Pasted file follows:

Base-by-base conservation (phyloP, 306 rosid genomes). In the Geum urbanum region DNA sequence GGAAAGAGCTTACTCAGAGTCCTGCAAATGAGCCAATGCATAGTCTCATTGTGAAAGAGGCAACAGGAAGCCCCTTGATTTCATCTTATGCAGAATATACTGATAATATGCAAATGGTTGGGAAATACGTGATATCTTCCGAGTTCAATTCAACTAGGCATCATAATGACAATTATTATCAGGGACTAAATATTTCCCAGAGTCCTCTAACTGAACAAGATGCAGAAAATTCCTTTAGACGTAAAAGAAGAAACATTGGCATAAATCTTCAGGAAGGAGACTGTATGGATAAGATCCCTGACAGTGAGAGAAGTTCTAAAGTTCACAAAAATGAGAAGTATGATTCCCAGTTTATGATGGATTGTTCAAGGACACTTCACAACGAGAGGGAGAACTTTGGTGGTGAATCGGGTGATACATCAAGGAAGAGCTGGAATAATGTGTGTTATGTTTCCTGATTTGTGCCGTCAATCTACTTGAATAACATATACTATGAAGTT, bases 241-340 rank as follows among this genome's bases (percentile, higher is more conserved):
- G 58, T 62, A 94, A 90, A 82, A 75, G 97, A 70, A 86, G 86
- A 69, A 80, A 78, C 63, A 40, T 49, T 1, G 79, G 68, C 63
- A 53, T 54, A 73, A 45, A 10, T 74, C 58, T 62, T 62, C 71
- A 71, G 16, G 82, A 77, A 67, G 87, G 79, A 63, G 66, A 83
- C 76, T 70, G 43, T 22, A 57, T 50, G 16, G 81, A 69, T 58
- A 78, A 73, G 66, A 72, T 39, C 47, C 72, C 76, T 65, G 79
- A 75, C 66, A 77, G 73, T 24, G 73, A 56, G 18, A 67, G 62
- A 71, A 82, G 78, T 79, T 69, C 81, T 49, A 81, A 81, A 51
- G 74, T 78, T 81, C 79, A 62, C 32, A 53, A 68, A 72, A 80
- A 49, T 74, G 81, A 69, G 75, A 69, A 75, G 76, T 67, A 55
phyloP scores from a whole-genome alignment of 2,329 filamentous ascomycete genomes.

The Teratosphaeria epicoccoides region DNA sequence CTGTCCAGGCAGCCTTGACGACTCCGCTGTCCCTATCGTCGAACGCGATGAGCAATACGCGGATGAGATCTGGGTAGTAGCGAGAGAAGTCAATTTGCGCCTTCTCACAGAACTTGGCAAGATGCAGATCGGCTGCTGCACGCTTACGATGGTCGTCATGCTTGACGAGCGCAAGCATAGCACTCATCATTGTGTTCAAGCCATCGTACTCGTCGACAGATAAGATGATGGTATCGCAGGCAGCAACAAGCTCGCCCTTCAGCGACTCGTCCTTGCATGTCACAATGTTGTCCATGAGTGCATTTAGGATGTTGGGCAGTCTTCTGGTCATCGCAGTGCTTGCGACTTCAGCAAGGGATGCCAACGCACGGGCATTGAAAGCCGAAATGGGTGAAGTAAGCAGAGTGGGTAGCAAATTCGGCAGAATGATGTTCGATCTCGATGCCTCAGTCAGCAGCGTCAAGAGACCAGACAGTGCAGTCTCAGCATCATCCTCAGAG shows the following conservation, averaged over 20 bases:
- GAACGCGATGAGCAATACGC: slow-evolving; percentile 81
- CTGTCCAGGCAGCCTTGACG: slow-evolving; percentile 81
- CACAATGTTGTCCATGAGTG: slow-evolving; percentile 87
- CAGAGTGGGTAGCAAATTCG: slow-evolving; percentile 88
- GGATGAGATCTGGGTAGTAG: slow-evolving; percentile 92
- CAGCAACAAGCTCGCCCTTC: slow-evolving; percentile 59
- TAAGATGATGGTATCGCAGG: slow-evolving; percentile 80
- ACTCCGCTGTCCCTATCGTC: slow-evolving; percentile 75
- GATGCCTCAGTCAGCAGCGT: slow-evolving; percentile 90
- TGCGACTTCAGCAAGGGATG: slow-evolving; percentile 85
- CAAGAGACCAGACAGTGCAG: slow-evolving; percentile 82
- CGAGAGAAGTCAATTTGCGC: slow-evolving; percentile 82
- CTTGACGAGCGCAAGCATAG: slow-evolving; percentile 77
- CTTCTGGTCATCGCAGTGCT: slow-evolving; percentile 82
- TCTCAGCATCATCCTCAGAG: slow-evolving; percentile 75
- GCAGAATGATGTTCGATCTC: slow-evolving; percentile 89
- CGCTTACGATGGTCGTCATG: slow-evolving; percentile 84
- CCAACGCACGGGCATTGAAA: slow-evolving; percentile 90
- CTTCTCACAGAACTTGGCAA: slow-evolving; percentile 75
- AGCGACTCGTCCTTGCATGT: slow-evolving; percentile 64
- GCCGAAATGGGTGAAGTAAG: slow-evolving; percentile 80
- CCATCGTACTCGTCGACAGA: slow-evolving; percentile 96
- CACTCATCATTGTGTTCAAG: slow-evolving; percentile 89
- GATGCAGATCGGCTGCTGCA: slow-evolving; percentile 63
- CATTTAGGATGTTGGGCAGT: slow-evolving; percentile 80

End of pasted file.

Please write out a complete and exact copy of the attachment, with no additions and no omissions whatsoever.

Base-by-base conservation (phyloP, 306 rosid genomes). In the Geum urbanum region DNA sequence GGAAAGAGCTTACTCAGAGTCCTGCAAATGAGCCAATGCATAGTCTCATTGTGAAAGAGGCAACAGGAAGCCCCTTGATTTCATCTTATGCAGAATATACTGATAATATGCAAATGGTTGGGAAATACGTGATATCTTCCGAGTTCAATTCAACTAGGCATCATAATGACAATTATTATCAGGGACTAAATATTTCCCAGAGTCCTCTAACTGAACAAGATGCAGAAAATTCCTTTAGACGTAAAAGAAGAAACATTGGCATAAATCTTCAGGAAGGAGACTGTATGGATAAGATCCCTGACAGTGAGAGAAGTTCTAAAGTTCACAAAAATGAGAAGTATGATTCCCAGTTTATGATGGATTGTTCAAGGACACTTCACAACGAGAGGGAGAACTTTGGTGGTGAATCGGGTGATACATCAAGGAAGAGCTGGAATAATGTGTGTTATGTTTCCTGATTTGTGCCGTCAATCTACTTGAATAACATATACTATGAAGTT, bases 241-340 rank as follows among this genome's bases (percentile, higher is more conserved):
- G 58, T 62, A 94, A 90, A 82, A 75, G 97, A 70, A 86, G 86
- A 69, A 80, A 78, C 63, A 40, T 49, T 1, G 79, G 68, C 63
- A 53, T 54, A 73, A 45, A 10, T 74, C 58, T 62, T 62, C 71
- A 71, G 16, G 82, A 77, A 67, G 87, G 79, A 63, G 66, A 83
- C 76, T 70, G 43, T 22, A 57, T 50, G 16, G 81, A 69, T 58
- A 78, A 73, G 66, A 72, T 39, C 47, C 72, C 76, T 65, G 79
- A 75, C 66, A 77, G 73, T 24, G 73, A 56, G 18, A 67, G 62
- A 71, A 82, G 78, T 79, T 69, C 81, T 49, A 81, A 81, A 51
- G 74, T 78, T 81, C 79, A 62, C 32, A 53, A 68, A 72, A 80
- A 49, T 74, G 81, A 69, G 75, A 69, A 75, G 76, T 67, A 55
phyloP scores from a whole-genome alignment of 2,329 filamentous ascomycete genomes.

The Teratosphaeria epicoccoides region DNA sequence CTGTCCAGGCAGCCTTGACGACTCCGCTGTCCCTATCGTCGAACGCGATGAGCAATACGCGGATGAGATCTGGGTAGTAGCGAGAGAAGTCAATTTGCGCCTTCTCACAGAACTTGGCAAGATGCAGATCGGCTGCTGCACGCTTACGATGGTCGTCATGCTTGACGAGCGCAAGCATAGCACTCATCATTGTGTTCAAGCCATCGTACTCGTCGACAGATAAGATGATGGTATCGCAGGCAGCAACAAGCTCGCCCTTCAGCGACTCGTCCTTGCATGTCACAATGTTGTCCATGAGTGCATTTAGGATGTTGGGCAGTCTTCTGGTCATCGCAGTGCTTGCGACTTCAGCAAGGGATGCCAACGCACGGGCATTGAAAGCCGAAATGGGTGAAGTAAGCAGAGTGGGTAGCAAATTCGGCAGAATGATGTTCGATCTCGATGCCTCAGTCAGCAGCGTCAAGAGACCAGACAGTGCAGTCTCAGCATCATCCTCAGAG shows the following conservation, averaged over 20 bases:
- GAACGCGATGAGCAATACGC: slow-evolving; percentile 81
- CTGTCCAGGCAGCCTTGACG: slow-evolving; percentile 81
- CACAATGTTGTCCATGAGTG: slow-evolving; percentile 87
- CAGAGTGGGTAGCAAATTCG: slow-evolving; percentile 88
- GGATGAGATCTGGGTAGTAG: slow-evolving; percentile 92
- CAGCAACAAGCTCGCCCTTC: slow-evolving; percentile 59
- TAAGATGATGGTATCGCAGG: slow-evolving; percentile 80
- ACTCCGCTGTCCCTATCGTC: slow-evolving; percentile 75
- GATGCCTCAGTCAGCAGCGT: slow-evolving; percentile 90
- TGCGACTTCAGCAAGGGATG: slow-evolving; percentile 85
- CAAGAGACCAGACAGTGCAG: slow-evolving; percentile 82
- CGAGAGAAGTCAATTTGCGC: slow-evolving; percentile 82
- CTTGACGAGCGCAAGCATAG: slow-evolving; percentile 77
- CTTCTGGTCATCGCAGTGCT: slow-evolving; percentile 82
- TCTCAGCATCATCCTCAGAG: slow-evolving; percentile 75
- GCAGAATGATGTTCGATCTC: slow-evolving; percentile 89
- CGCTTACGATGGTCGTCATG: slow-evolving; percentile 84
- CCAACGCACGGGCATTGAAA: slow-evolving; percentile 90
- CTTCTCACAGAACTTGGCAA: slow-evolving; percentile 75
- AGCGACTCGTCCTTGCATGT: slow-evolving; percentile 64
- GCCGAAATGGGTGAAGTAAG: slow-evolving; percentile 80
- CCATCGTACTCGTCGACAGA: slow-evolving; percentile 96
- CACTCATCATTGTGTTCAAG: slow-evolving; percentile 89
- GATGCAGATCGGCTGCTGCA: slow-evolving; percentile 63
- CATTTAGGATGTTGGGCAGT: slow-evolving; percentile 80